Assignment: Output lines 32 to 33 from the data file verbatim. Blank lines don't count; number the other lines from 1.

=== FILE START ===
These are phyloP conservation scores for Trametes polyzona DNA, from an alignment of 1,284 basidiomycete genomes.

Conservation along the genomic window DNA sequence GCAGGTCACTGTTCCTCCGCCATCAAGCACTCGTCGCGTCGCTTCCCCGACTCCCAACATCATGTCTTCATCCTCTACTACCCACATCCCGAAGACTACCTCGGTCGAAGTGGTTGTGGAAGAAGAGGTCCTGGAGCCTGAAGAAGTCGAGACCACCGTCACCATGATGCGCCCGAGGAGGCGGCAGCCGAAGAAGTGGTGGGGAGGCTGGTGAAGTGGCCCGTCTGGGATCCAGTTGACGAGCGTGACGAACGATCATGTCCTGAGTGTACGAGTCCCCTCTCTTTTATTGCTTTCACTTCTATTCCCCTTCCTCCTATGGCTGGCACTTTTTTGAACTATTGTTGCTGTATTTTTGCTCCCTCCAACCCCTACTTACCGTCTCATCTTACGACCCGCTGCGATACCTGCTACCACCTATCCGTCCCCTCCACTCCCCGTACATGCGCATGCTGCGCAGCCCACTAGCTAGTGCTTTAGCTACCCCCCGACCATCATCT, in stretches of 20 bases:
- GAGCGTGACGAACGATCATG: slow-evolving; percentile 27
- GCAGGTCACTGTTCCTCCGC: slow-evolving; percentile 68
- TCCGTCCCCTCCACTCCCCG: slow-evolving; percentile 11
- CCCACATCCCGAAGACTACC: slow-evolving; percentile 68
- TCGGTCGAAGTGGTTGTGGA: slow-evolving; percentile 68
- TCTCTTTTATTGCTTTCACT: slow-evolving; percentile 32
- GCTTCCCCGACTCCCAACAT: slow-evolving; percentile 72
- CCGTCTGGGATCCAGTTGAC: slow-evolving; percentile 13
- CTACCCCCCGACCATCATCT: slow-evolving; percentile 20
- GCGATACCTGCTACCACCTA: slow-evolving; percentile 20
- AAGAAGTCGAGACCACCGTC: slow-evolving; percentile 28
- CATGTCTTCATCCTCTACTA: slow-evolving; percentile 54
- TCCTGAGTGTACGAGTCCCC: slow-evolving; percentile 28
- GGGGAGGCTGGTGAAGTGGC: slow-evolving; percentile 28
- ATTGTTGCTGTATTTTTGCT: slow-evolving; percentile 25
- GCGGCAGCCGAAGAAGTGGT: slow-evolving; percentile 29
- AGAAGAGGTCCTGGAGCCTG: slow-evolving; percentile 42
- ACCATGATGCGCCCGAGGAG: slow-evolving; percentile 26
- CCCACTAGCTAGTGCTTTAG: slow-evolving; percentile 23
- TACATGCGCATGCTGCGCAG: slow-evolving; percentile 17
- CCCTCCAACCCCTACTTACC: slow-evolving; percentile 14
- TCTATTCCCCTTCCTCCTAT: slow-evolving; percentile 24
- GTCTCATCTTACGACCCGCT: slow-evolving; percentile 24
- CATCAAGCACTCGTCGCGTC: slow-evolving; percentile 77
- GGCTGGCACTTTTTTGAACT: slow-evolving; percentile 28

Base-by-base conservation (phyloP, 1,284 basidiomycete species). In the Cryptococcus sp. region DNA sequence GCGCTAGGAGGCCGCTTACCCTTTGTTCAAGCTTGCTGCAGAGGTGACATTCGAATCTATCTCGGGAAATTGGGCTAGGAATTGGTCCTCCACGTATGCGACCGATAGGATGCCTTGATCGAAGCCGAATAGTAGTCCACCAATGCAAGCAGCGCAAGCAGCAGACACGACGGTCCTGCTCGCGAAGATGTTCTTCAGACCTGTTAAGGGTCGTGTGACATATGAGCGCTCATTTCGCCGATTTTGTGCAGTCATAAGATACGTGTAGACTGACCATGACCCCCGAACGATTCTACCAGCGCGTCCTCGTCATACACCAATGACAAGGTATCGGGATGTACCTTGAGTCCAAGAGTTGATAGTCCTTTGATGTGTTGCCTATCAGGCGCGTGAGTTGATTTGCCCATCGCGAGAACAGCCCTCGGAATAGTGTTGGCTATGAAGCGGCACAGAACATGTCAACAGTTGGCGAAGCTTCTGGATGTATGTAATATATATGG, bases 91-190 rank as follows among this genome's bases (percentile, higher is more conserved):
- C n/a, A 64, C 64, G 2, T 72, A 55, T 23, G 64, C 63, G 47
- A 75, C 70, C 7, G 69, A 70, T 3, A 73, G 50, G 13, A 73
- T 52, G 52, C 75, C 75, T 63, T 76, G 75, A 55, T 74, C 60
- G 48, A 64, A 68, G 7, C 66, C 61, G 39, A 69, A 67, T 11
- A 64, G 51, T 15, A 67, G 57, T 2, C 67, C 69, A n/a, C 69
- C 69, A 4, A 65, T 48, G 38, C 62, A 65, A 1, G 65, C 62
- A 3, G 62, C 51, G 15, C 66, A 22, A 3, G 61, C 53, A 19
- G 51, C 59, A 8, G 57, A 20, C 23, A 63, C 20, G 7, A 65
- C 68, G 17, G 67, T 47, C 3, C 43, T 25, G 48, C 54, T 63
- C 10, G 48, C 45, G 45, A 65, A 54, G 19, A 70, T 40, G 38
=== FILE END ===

- G 48, A 64, A 68, G 7, C 66, C 61, G 39, A 69, A 67, T 11
- A 64, G 51, T 15, A 67, G 57, T 2, C 67, C 69, A n/a, C 69